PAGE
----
I’m getting back now, with this post, to the thread that I started a full month ago in response to a question a member of the blog had related to the field about one of my books that deals with the textual criticism of the New Testament.   Just to bring us all back up to speed, I will here repeat the question and briefly summarize what I have covered so far.



Dr. Ehrman, I do not know if others would find this interesting, but I would love to know how you developed the idea for The Orthodox Corruption of Scripture. How did you go about researching it? How long did it take? Is it a once in a lifetime work?



To start with, I have devoted a number of posts to unpacking what the title of my actually means.   First, in several posts, I’ve explained what the term “orthodoxy” means to scholars of early Christianity, and what it doesn’t mean.  To sum up as succinctly as I can (for fuller exposition and rationale, see the posts):  for the purposes of my study “orthodoxy” does not refer the theological views that were “right,”, but to the views that the majority of church leaders came to agree were right.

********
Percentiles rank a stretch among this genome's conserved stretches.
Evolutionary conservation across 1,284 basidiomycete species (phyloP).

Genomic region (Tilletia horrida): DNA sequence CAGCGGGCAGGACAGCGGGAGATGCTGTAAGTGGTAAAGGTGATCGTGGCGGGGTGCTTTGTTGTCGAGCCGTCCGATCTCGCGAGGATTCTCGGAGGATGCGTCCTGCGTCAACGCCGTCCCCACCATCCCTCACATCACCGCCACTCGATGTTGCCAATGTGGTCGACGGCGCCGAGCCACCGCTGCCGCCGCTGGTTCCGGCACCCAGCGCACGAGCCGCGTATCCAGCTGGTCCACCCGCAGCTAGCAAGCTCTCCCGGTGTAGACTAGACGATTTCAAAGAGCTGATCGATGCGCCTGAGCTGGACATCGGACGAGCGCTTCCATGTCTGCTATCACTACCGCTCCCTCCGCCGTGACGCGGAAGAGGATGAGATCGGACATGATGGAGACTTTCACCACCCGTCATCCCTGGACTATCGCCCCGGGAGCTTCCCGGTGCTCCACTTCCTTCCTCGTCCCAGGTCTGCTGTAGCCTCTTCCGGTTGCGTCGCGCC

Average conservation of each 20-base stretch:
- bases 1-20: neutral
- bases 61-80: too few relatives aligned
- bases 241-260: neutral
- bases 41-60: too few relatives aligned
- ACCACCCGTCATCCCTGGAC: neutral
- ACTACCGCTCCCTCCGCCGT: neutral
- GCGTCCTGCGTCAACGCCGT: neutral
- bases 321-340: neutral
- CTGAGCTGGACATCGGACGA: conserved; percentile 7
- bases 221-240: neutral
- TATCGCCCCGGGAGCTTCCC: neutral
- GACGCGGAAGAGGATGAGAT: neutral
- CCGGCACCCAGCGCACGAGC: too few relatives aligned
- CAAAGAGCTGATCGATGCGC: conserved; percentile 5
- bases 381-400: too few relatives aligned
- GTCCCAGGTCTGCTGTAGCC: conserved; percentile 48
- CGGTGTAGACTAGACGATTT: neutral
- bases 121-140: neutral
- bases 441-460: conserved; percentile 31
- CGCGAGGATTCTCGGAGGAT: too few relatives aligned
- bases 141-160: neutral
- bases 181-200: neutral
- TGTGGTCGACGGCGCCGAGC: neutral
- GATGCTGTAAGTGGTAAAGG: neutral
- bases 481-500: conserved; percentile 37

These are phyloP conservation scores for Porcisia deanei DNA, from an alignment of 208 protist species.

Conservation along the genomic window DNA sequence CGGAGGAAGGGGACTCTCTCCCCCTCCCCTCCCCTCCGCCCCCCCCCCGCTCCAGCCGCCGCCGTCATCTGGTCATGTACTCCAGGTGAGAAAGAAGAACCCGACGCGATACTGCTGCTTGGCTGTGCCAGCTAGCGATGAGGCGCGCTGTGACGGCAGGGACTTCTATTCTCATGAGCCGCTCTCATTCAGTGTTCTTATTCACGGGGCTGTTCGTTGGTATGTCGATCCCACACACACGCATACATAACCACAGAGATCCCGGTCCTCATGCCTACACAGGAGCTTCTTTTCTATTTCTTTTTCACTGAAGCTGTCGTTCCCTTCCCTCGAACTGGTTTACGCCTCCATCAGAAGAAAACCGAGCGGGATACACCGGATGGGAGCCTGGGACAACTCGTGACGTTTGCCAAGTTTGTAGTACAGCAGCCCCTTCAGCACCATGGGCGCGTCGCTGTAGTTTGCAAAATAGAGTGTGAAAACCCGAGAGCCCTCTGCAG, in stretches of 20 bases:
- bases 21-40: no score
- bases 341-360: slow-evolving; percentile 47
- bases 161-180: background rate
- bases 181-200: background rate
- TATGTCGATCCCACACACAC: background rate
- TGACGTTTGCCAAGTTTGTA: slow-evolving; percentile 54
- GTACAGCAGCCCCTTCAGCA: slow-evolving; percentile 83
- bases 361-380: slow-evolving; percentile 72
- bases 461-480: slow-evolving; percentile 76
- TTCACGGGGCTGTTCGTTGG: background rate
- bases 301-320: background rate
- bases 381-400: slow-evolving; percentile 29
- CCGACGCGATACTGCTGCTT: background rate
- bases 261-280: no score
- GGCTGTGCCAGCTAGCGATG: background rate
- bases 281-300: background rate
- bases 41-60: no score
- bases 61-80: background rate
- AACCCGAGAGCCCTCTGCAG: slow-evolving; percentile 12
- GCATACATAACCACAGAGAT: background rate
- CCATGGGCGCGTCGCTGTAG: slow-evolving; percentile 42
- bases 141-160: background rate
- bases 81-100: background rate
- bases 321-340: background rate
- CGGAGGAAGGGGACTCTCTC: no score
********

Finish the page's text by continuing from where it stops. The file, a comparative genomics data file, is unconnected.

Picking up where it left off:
Then I devoted several posts to the general question of what it is that textual criticism does – namely, that it tries to reconstruct what the authors of the NT actually wrote, given the circumstance that we do not have their original writings but only later copies, many thousands of copies, all of which have mistakes in them, hundreds of thousands of mistakes altogether.

When I broke off the thread to deal with a recent news item, I was in the midst of discussing the kinds of mistakes one finds in our manuscripts.  Some of them are simply accidental, slips of the pen by scribes, who were possibly unskilled, or incompetent, or sleepy, or distracted, or otherwise inattentive.   I pointed out that it is very difficult indeed – impossible, probably – to know for *sure* if any change is simply the result of accident, but in lots of cases we can get pretty close to absolute certainty.  If a scribe leaves out a line or even a word necessary to the sense, he surely didn’t intend to do that.  Or so it would seem.

In my book Orthodox Corruption, I don’t …

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